When one mentions the Emirates, one immediately thinks of men in turbans who obligate their women to wear the burka! This is very cliché.
For a start, turbans originate from Asia. They were originally worn by the Perse (Iranians) and spread to the Ottomans (Turks) and is still worn in certain regions of India & Pakistan. However, the Arabs never wore them! Similarly, the burka is of Afghan origin and the Arabs have never worn them.
So how do the Emiratis dress?
The Emirati attire is typical of Arabic countries and is inherited from the Bedouin culture which prevailed in the Arabic peninsula. Today, men and women carry forward these ancestral traditions not least by means of their way of dressing.
Both men and women wear “veils” and long sleeved “robes”. This is immediately understandable to anyone who has spent time in the Arabic peninsula especially in the summer! The more protection you have from the sun, the better. The traditional attire is therefore best adapted for the local conditions except for the black abaya which must capture a certain amount of heat due to its color.
For more information on how to dress in the UAE as an expat, please refer to the article on “Behavior to adopt in the UAE”
The abaya is traditionally completely black but today, you might see some with colorful embroideries around the collar or on the sleeves. Furthermore, these days, the younger generations of Emiratis like to wear fitted abayas when these were originally designed to hide or prevent from revealing any physical shape.
All women are all dressed in black which is obviously not the best choice of color considering the extreme temperatures experienced in this part of the world in the summer. This also explains the extravagant air conditioning in public areas.
On the other hand, they are dressed in an extremely fashionable manner below the abaya which they remove when solely in the presence of women or when at home. Similarly, their love for fashion is reflected by the fact that Emirati women buy abaya made by some of the greatest couturiers such as Dior, Pierre Cardin, Channel etc….
The UAE traditional Keffiyeh is white and is held in place by the agal (for which the pluriel is aghals) which resembles a sort of black heavy duty hosepipe. The keffiyehs worn in the neighbouring countries are not necessarily white and each Bedouin tribe will have its own colours. The younger emiraties prefer to wear red and white keffiyehs like the one worn by the Yasser Arafat and tie it round their head to avoid having to wear the agal. Just like with the women’s abaya, the dishdash and keffiyehs are often made foreign famous French English or Italian couturiers.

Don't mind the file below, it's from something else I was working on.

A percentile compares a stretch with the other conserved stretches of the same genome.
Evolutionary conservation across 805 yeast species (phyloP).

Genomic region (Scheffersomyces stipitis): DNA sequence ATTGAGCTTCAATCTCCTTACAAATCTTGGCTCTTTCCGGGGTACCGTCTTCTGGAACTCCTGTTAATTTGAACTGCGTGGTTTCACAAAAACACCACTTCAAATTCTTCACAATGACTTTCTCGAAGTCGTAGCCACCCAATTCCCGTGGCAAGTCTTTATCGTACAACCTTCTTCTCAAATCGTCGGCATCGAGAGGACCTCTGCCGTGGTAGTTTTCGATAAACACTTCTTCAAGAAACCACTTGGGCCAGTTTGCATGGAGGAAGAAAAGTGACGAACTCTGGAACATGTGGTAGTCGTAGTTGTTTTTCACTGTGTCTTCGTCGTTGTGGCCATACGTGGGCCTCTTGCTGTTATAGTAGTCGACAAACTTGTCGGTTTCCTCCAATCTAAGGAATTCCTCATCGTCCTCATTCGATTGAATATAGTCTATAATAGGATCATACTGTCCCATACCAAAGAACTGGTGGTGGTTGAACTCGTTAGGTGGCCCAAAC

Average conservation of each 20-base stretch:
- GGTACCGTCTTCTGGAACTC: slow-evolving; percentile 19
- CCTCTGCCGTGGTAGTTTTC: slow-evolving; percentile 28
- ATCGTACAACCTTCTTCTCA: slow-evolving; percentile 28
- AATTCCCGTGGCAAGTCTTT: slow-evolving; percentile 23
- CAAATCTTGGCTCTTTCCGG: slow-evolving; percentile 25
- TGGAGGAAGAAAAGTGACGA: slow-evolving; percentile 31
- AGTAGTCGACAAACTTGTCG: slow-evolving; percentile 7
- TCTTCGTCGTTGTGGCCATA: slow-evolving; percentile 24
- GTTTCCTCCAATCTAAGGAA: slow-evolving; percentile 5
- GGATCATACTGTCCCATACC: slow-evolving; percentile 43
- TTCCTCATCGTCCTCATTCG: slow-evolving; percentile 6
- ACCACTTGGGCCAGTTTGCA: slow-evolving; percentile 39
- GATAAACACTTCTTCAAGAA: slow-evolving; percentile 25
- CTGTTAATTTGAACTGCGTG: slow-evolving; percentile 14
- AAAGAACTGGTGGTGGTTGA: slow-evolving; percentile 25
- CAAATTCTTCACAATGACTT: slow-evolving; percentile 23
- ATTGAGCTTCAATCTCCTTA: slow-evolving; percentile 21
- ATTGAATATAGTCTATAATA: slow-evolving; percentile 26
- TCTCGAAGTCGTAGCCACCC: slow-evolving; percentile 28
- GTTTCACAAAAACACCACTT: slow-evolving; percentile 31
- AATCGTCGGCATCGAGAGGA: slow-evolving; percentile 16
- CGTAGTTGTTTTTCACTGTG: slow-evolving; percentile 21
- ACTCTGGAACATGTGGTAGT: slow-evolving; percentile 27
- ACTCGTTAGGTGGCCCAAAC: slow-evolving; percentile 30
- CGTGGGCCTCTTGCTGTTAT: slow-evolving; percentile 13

To wear the Keffiyeh the Emirati style, all you have to do is fold the headscarf once to make a triangle placing the longer side of the triangle along the forehead leaving the 90˚ corner somewhere towards the top of your back. Then all you have to do is place the aghals on top leaving the black chords dangling in your back.
If you want to wear your keffiyeh without using the aghals, simply make a triangle as described above and use the two small-angled corners to wrap them round your head, starting with the back of the head, and around the forehead to fold it back into the beginning of the loop just behind the ears. Do not use the aghals when wearing the keffiyehs in this style.
All Emiratis aged from 5 or 6 onwards wear this traditional clothing.
They usually wear them under their abaya or dishdash. When they go out to bars, clubs or parties, even in the Emirates, they wear jeans and tight fitted T-shirst, men like women. Few locals do so (as night clubs are considered synonymous with alcohol) but it is becoming more and more frequent especially in Dubai.
When they travel abroad, men and women immediately adopt European clothing fashion to prevent from being stared at. And since all locals are relatively well-off, they like to wear designer clothing.
Is it a religious or cultural wear?
This question has little meaning in the Emirates since religion and culture are merged in society. Society is based on religion and their culture is religious and all the Emiratis are Muslims. Nothing in Islam obligates men or women to wear the traditional clothing however it is a sign of belonging to the Arabic culture and to the Muslim religion.
For information on how to dress in the Emirates as an Expat please refer to the article: How to behave in the UAE.